Why Are Some Powerful People Unethical?
Whether in the public arena or in informal contexts, people with power often engage in unethical behaviors. Endless news stories cover the latest political or business scandals that involve dishonesty and moral transgressions. Most of us can share personal accounts, such as working for a particularly mean boss, who does not seem to care much for rules or fear repercussions. A case in point is the widespread breaking of COVID-19 containment rules in 2020 by top British politicians including the then-prime minister, Boris Johnson.
Although it is a common belief that power corrupts, where opinions diverge is whether the experience of power over others makes normal people dishonest, or whether bad people become powerful in competitive societies. Disentangling these questions was our goal.
To do this, we examined the role of a dominant personality. Our definition of dominance was the habitual display of assertive and forceful behavior. Through such behavior, people with dominant personalities incite fear in others and attain status or power. Powerful people frequently appear dominant (think Donald Trump and Elon Musk). The observation that socially powerful positions are over-populated by dominant people is backed up by research. Dominant people gain influence because they behave in ways that signal competence, regardless of actual ability. They are efficient in learning how to attain self-advantages, and force others to comply. Dominance is also associated with various anti-social inclinations, such as hubris and narcissism. Dominant people are often entitled and believe themselves to be invincible.
But are dominant people more likely to be dishonest? Existing research on this question is less clear.
By combining these insights, we investigated whether powerful people behaving badly could be explained by high positions of society being crowded with dominant people, rather than caused by power itself. By establishing whether dominant people are more unethical compared to less dominant people, we were able to separate the effects of personality and power positions on unethical behavior.
We focused on the summer of 2020 when the British Government enforced strict COVID-19 containment rules across the country. On the surface, consistent with the stereotype that power corrupts, London residents in higher professional positions were more likely to break COVID rules, compared to those in lower professional positions. However, we found that this was due to the high concentration of dominant people taking up the higher positions. That is, dominant people were more likely to break COVID rules, and this tendency combined with the overlap between dominant people and high-powered people was the real reason that the breaking of COVID containment rules was pronounced among higher professional positions. Dominant Londoners felt entitled, and believed they were unlikely to suffer badly from getting COVID, which explained why they broke the rules.
The findings from this study were corroborated in an experiment. We recruited employed adults across the United Kingdom and found that managers lied more than subordinates to receive money. However, this was again explained by these managers already having dominant personalities. In other experiments, dominant people believed powerful roles suited them well, and wanted to have social power when given a choice, to a higher degree than their peers who were not as dominant. Such preference for powerful positions was evident even when they had no prior experience or expertise in the subject matter. This shows that dominant people are likely to put themselves forward when opportunities for power and career advancement become available.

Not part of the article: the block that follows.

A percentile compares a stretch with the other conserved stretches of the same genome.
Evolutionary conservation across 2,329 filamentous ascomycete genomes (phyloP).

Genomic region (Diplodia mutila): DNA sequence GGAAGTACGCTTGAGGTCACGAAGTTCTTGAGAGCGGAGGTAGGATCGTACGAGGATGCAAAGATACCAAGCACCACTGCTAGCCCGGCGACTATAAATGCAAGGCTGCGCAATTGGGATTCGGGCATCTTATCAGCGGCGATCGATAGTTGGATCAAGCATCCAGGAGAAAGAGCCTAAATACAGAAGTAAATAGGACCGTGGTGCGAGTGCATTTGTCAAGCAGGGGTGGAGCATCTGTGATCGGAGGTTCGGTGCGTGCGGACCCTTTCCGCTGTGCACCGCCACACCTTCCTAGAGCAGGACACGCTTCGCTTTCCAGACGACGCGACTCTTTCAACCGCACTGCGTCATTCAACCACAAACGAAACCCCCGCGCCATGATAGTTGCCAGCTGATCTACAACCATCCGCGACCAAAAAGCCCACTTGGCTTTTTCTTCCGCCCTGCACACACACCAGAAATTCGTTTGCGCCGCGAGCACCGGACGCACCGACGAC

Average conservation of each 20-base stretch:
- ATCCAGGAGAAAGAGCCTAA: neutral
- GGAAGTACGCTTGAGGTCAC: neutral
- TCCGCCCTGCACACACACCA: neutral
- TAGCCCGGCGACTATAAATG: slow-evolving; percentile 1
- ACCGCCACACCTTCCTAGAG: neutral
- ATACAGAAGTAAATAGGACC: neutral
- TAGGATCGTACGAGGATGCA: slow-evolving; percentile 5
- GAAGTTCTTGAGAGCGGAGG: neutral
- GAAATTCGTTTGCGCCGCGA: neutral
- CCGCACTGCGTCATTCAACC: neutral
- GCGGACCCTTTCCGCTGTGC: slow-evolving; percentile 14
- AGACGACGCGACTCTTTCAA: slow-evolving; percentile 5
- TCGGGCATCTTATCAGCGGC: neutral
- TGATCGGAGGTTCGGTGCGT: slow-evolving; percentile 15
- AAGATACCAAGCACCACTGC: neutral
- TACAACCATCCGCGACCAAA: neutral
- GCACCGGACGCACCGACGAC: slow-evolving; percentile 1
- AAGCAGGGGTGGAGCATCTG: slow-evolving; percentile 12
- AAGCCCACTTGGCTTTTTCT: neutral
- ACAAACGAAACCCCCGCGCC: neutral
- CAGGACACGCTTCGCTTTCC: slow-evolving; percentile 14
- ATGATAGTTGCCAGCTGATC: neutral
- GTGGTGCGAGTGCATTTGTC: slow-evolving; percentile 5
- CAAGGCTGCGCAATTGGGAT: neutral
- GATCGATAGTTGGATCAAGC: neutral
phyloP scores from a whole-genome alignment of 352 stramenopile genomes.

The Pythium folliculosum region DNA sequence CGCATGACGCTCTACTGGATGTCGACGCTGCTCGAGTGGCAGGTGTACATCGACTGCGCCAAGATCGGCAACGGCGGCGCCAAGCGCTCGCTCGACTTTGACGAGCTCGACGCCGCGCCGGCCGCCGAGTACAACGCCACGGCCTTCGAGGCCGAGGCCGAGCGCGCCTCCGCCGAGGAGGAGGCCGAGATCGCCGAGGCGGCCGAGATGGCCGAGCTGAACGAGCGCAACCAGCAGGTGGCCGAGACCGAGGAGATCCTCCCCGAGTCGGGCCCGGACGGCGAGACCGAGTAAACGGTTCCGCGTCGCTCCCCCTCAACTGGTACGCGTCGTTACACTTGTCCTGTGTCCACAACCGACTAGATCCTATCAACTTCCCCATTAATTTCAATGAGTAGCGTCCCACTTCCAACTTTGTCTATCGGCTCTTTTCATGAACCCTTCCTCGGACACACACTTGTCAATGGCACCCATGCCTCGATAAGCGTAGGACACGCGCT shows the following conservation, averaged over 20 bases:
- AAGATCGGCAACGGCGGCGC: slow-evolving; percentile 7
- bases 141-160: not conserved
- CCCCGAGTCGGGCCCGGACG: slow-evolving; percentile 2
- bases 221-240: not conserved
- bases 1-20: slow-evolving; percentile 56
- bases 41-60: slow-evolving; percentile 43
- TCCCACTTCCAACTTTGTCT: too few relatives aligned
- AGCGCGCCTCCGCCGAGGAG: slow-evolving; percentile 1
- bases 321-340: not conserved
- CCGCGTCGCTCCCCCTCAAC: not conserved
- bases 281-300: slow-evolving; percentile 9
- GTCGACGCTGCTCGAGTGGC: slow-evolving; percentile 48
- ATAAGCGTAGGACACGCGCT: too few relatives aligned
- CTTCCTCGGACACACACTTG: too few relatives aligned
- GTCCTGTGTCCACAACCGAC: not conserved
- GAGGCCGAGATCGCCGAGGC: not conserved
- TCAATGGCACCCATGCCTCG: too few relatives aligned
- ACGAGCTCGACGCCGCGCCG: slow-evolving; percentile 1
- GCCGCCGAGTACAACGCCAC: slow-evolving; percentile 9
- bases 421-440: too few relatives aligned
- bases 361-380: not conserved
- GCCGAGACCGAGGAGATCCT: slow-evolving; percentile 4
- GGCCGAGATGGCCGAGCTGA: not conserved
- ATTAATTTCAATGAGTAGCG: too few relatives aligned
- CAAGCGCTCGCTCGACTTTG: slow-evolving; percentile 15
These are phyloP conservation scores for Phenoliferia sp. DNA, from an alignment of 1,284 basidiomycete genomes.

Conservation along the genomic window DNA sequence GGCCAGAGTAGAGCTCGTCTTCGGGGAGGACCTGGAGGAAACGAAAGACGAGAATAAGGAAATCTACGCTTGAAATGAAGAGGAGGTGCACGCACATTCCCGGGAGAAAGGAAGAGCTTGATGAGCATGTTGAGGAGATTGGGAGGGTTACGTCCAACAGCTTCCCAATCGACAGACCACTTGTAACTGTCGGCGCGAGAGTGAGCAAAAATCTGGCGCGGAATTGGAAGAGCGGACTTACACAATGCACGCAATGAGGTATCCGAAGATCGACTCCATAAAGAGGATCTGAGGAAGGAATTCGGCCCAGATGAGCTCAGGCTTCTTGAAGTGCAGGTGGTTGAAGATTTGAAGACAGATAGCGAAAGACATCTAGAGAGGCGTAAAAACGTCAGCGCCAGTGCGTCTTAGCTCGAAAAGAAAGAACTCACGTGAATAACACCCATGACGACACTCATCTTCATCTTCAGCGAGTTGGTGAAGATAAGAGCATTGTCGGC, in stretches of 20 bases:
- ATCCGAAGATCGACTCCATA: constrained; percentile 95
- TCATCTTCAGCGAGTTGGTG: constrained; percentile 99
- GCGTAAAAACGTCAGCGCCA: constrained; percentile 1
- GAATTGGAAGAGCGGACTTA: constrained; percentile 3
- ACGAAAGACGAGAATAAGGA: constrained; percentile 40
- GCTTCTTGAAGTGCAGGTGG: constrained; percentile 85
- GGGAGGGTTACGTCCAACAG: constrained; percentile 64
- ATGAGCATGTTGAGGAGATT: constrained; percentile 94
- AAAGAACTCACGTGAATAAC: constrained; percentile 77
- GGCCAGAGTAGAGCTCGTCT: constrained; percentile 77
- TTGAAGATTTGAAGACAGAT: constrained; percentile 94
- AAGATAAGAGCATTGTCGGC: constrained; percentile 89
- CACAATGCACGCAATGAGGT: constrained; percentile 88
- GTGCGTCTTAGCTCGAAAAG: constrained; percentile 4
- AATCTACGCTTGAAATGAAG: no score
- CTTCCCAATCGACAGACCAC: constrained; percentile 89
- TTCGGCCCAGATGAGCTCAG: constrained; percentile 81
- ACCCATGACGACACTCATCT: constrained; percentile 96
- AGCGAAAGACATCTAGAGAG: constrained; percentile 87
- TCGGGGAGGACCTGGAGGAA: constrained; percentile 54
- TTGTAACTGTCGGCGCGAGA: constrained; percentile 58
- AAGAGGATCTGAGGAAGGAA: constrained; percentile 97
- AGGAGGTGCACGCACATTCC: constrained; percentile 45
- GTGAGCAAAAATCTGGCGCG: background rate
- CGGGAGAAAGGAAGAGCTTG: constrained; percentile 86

Our research points to the possibility that the real reason the powerful misbehave is because individuals with dominant personalities rise to higher positions in the competitive societies we examined. Because dominant people also happen to be likely cheaters, instances of the powerful behaving unethically would increase.
Not all competitive hierarchies are favorable to the dominant, however, which provides food for thought. In academia, a specialist field where expert knowledge in subject matter is a pre-requisite for career advancement (more so than in… let's say politics), dominance did not coincide with higher positions. On the other hand, prestige, which is the garnering of respect based on reputation and experience, was closely tied to power and influence. Across multiple contexts, having prestige was not related to unethical behavior.
Advice for Organizations
What this means for organizations is this: When they look to promote individuals, they should actively look beyond the loud and pushy people who raise their hands, to those who may have expertise and experience, but are less inclined to put themselves in the limelight. Employers should carefully set apart indicators of competence from the confidence that dominant people display. This difficult but crucial separation could save organizations from the pitfalls of unethical leadership. Going further, it raises the possibility that at a societal level, the kind of people we like and choose as our leaders may be the hidden reason behind their frequent unethical behaviors.
For Further Reading
Kim, K., & Guinote, A. (2022). Cheating at the top: Trait dominance explains dishonesty more consistently than social power. Personality and Social Psychology Bulletin, 48(12). https://doi.org/10.1177/01461672211051481
Kyoo Hwa Kim holds a PhD from University College London in Experimental Psychology and her research investigates unethical behaviors individuals make under competition or organizational pressures.
Ana Guinote is Professor of Social Cognition at University College London. Her research examines the various ways in which social power influences social cognition and behavior.